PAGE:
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Dayton Daily News
OTHER VOICES: Setting The Record Straight On Navy Exercises In Vieques
by Rear Adm. Kevin P. Green
October 2, 2000
No evidence exists to show training drills threaten residents
IN A JULY 7 EDITORIAL (`NAVY can defuse Vieques tension') the Dayton Daily News urged the Navy to set a date for an impending referendum in which the people of Vieques, a sparsely populated island off Puerto Rico's east coast, will determine the fate of the Navy's critical training facility there.
The referendum is scheduled for May 1, 2001, or up to 270 days earlier or later, per the presidential directives of Jan. 31, 2000, regarding Navy training on the island.
We need to clear up some popular misconceptions and put the controversy in the proper perspective.
The U.S. Navy serves the American people. Our first obligation in training our forces is that we do no harm to our neighbors in the process. We must always consider the effects of training on our neighbors and fellow citizens, whether they are in Vieques or elsewhere in the United States.
Honesty dictates that we all look objectively and clearly at the effects visited on Vieques. To date, there is no verifiable scientific study linking Navy activities with health issues on the island. If credible evidence appears, we are compelled to look at it, understand what we see and change our actions accordingly.
We also have the obligation to communicate what we are doing and why we are doing it. The Navy is fully cooperating with the Centers for Disease Control and Prevention on a public-health assessment for Vieques and looks forward to the results of the study.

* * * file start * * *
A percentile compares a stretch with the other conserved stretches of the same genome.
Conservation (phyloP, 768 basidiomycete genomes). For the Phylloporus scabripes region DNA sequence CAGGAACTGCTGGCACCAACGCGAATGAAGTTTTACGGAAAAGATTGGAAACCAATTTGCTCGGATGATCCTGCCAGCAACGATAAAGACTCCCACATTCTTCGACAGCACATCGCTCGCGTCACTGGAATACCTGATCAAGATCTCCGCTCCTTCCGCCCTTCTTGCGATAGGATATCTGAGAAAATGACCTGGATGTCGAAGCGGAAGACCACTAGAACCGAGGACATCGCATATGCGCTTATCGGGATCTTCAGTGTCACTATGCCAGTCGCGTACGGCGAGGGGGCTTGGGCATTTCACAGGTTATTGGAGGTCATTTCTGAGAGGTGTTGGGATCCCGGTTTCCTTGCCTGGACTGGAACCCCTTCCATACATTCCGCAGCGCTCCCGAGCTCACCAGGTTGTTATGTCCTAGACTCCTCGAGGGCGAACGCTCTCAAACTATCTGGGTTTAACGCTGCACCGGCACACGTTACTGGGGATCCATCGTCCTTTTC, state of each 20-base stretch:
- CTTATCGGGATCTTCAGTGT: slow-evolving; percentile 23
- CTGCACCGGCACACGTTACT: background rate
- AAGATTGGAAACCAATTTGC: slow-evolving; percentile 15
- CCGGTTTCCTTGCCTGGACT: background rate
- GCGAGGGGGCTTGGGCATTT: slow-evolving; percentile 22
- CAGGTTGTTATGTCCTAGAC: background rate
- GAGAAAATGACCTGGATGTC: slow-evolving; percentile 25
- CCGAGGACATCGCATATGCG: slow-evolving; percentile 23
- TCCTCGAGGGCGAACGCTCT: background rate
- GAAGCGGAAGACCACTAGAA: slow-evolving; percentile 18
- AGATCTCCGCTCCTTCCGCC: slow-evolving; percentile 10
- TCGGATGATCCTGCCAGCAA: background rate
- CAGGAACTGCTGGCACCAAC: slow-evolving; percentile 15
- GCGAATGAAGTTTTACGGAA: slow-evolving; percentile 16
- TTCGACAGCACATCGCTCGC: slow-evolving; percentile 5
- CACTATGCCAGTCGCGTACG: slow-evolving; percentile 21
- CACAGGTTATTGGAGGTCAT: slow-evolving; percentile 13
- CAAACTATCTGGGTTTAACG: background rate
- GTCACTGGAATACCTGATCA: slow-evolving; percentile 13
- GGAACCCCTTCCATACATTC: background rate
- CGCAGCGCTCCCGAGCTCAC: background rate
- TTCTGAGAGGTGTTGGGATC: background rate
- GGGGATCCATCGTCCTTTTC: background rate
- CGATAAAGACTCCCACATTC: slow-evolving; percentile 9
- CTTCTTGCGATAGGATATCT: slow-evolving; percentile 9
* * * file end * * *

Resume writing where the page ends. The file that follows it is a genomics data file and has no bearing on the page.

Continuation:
Spurious allegations have cast Navy operations at Vieques in a bad light. Unfortunately, this process has not been a fair one, but one in which the loudest voice from special-interest groups often carries the day.
More than 90 percent of those detained and subsequently arrested for attempting to disrupt Navy training have not even been from Vieques, for example. Solving real problems requires sobriety, science and straight answers rather than falling back on convenient scapegoats or politically motivated excuses.
The fact of the matter is that the Navy's range on Vieques is eight to 10 miles away from the civilian population, which represents a significantly greater buffer zone than exists at several major live- fire ranges in the continental United States. The Navy's safety record in Vieques is solid, with not one injury or fatality outside the range in nearly 60 years of operations.
The impact area constitutes less than 3 percent of the land area of Vieques. The vast majority of Navy lands remain in a conservation zone status . The Navy has been a good steward of the environment, with an excellent record on our sea turtle program in addition to measures to preserve habitats for brown pelicans and manatees.
Vieques is unique. It is out of the path of commercial airline flights, it's close to deep water with minimal shipping and fishing traffic, has the acreage to permit simultaneous maneuver of Marine forces and aerial and ship gunfire, and with a major logistics hub only 10 miles away is home to an irreplaceable training site. Failure to provide adequate and realistic training for our sailors and Marines (6,000 of whom are from Puerto Rico) who routinely sail into harm's way around the globe in support of U.S. foreign policy is a violation of their civil rights.
As the Navy works to improve our relationship with the people of Vieques and Puerto Rico, the attempts to discredit and demonize the service without a single shred of data based on empirical data and hard science have done an injustice to what is morally right. In repairing the Navy's relationship with Vieques and Puerto Rico, we need to start by correcting the record and working together openly, fairly and honestly, on a basis of mutual respect.
* Rear Adm. Kevin P. Green is commander of U.S. Naval Forces at the Southern Command Naval Station at Roosevelt Roads, Puerto Rico. He is also a 1967 graduate of Colonel White High School. The fact of the matter is that the Navy's range on Vieques is 8 to 10 miles away from the civilian population.